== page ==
Virginia Gov. Bob McDonnell has thrown his support behind a proposal to allow the District to spend its local funds without tying the process to congressional budget bills, citing the risk of disruptions to services in the nation’s capital in the event of a federal government shutdown.
Mr. McDonnell aired his opinions in a letter to Rep. Eric Cantor, a Virginia Republican who serves as the House majority leader, and to Rep. Darrell E. Issa, chairman of the House Committee on Oversight and Government Reform who has vowed to form legislation that grants the District more budget autonomy.”
As a follow-up to our conversations, I am writing to offer my support for Chairman Issa’s initiative to give the District of Columbia certain budget autonomy over its own budget,” Mr. McDonnell said in the letter obtained by The Washington Times on Wednesday. “It’s what the governors of every state enjoy.”
D.C. officials have been fighting for increased budget autonomy — in addition to full voting rights in Congress — for years and have seen promise in their negotiations with Mr. Issa over the past year. The city rejected an initial bill that granted them such autonomy but also permanently banned the use of local funds for abortions.
Mr. McDonnell, known for his conservative politics, could serve as a key Republican ally to Mayor Vincent C. Gray and other Democratic leaders in the city in talks with the Republican-dominated House of Representatives.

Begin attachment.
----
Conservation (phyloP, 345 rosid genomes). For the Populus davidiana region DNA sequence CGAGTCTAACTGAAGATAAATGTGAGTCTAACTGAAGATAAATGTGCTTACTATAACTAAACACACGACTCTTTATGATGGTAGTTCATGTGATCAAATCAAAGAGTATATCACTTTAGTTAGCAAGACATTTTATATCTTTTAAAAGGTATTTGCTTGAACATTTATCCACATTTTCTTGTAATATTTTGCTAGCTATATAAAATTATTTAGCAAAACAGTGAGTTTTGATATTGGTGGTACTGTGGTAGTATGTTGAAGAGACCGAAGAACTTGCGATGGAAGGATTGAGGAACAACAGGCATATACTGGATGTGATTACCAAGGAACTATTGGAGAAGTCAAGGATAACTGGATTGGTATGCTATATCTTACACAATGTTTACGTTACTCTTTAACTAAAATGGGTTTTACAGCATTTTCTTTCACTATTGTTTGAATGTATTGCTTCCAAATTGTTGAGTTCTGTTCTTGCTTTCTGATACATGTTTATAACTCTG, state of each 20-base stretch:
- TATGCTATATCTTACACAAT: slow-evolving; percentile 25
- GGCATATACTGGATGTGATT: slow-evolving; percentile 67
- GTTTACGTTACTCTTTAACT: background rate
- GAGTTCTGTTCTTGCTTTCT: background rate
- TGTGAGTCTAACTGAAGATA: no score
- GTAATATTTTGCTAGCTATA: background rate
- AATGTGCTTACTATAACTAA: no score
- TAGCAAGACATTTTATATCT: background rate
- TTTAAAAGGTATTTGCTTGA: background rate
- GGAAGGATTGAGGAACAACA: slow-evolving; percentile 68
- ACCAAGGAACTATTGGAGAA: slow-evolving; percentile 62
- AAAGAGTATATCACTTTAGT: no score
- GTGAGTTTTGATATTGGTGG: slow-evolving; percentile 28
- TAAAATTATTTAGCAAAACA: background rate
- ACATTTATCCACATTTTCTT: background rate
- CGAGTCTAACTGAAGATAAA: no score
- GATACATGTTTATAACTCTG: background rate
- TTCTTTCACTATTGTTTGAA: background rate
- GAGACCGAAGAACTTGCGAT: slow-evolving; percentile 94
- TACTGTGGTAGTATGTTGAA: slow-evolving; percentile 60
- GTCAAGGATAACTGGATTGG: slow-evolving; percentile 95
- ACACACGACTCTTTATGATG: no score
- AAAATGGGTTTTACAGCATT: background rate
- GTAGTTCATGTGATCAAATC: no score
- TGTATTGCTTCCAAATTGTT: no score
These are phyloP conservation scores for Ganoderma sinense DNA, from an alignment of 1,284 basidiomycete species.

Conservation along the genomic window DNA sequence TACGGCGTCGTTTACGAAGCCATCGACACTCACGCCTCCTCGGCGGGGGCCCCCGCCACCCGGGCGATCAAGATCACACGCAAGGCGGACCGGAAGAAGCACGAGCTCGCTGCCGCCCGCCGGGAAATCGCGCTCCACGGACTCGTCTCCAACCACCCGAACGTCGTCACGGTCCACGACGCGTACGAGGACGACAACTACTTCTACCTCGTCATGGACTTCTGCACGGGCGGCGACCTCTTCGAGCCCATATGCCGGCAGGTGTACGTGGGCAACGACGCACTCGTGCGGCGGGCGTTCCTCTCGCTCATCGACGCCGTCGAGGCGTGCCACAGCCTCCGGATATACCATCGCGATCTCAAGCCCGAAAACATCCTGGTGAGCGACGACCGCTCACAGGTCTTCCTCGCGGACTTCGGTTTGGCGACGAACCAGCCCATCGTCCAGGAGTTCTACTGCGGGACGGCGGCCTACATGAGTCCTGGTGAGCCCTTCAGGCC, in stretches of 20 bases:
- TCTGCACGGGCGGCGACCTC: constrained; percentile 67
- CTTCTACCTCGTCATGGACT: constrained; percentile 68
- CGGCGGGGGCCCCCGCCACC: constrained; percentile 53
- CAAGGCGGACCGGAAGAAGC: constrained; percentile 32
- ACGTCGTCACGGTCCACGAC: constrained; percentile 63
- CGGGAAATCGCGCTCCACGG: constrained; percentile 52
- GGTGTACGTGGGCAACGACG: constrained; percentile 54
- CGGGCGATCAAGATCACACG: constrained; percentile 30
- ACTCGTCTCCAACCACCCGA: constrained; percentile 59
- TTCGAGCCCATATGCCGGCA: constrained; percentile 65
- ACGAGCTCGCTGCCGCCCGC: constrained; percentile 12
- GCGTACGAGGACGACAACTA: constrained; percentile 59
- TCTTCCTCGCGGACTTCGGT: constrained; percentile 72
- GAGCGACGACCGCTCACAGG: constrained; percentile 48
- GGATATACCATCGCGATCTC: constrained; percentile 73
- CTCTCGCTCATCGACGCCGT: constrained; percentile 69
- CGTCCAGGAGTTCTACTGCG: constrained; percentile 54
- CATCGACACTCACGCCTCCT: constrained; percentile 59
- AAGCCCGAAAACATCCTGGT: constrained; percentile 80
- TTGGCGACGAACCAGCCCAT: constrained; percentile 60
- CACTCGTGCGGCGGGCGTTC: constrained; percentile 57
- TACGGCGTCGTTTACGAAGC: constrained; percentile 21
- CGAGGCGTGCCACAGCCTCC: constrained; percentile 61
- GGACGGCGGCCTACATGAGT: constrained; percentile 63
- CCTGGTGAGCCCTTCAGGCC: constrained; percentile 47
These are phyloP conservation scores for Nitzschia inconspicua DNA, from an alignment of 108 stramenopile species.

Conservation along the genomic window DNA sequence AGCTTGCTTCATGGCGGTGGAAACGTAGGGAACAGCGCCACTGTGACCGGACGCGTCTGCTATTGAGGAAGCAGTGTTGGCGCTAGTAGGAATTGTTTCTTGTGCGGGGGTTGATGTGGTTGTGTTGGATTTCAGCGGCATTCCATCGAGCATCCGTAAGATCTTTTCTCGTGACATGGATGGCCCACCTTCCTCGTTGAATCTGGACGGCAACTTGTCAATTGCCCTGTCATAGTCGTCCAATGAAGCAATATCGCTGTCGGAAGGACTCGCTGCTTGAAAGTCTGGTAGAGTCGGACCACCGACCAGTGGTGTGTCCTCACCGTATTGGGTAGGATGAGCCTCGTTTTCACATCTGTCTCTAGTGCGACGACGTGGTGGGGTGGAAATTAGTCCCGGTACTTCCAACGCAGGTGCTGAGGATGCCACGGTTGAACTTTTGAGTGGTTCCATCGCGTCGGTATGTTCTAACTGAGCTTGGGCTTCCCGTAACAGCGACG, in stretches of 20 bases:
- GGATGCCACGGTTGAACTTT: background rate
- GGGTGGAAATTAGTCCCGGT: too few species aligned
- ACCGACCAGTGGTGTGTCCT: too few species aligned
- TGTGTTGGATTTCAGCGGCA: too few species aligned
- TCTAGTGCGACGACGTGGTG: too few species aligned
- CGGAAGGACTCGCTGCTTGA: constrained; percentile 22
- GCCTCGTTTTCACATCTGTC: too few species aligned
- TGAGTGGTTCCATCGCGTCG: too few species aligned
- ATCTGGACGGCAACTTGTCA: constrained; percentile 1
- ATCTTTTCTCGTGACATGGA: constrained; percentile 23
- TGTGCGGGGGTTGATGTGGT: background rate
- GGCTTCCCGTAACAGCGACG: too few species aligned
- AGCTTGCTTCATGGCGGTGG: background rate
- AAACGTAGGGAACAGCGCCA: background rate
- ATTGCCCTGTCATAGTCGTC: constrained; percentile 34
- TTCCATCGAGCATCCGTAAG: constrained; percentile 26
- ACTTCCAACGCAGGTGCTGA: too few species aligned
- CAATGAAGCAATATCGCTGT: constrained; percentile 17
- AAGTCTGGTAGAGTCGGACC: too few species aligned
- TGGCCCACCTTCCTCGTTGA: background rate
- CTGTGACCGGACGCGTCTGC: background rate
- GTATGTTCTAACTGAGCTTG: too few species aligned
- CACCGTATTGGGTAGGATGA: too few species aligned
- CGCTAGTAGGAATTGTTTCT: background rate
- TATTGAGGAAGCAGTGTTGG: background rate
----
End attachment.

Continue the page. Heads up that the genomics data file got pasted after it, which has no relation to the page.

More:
Mr. McDonnell noted that the District’s budget is embedded in the Financial Services Appropriations Bill, so the city may suffer if Congress fails to act on its own spending priorities. For instance, he said, permit-processing and Metro transit operations may be affected.
“That, in turn, has a direct impact on the 100,000 Virginians who commute to their jobs in the District,” Mr. McDonnell told the committee.
Mr. McDonnell also noted that the District is one of three jurisdictions in the National Capitol region, so its inability to plan for future investments “has an impact on the economic development dynamic for the entire region.”
“It is in both Virginia’s and Maryland’s best interest that the District be able to operate without interruption, resulting in the financial certainty that will enable long term planning and better regional cooperation,” he said.
The Virginian governor also alluded to fundamental fairness for the District. The federal fiscal year from Oct. 1 to Sept. 30 is viewed as cumbersome by the D.C. government, especially because it splits up the school year.
“No other city or state could operate subject to the Congressional calendar, especially with the recent inability to pass a federal budget,” he said, “and the current arrangement costs the city millions in deferred planning and maintenance.”
Mr. Gray welcomed the governor’s stance and reiterated that a negative impact on the region “is basis enough for the District government to have control of our own taxpayer raised funds.”
He said “momentum is building” toward D.C. budget autonomy, after President Obama recently included it in his budget proposal for fiscal year 2013.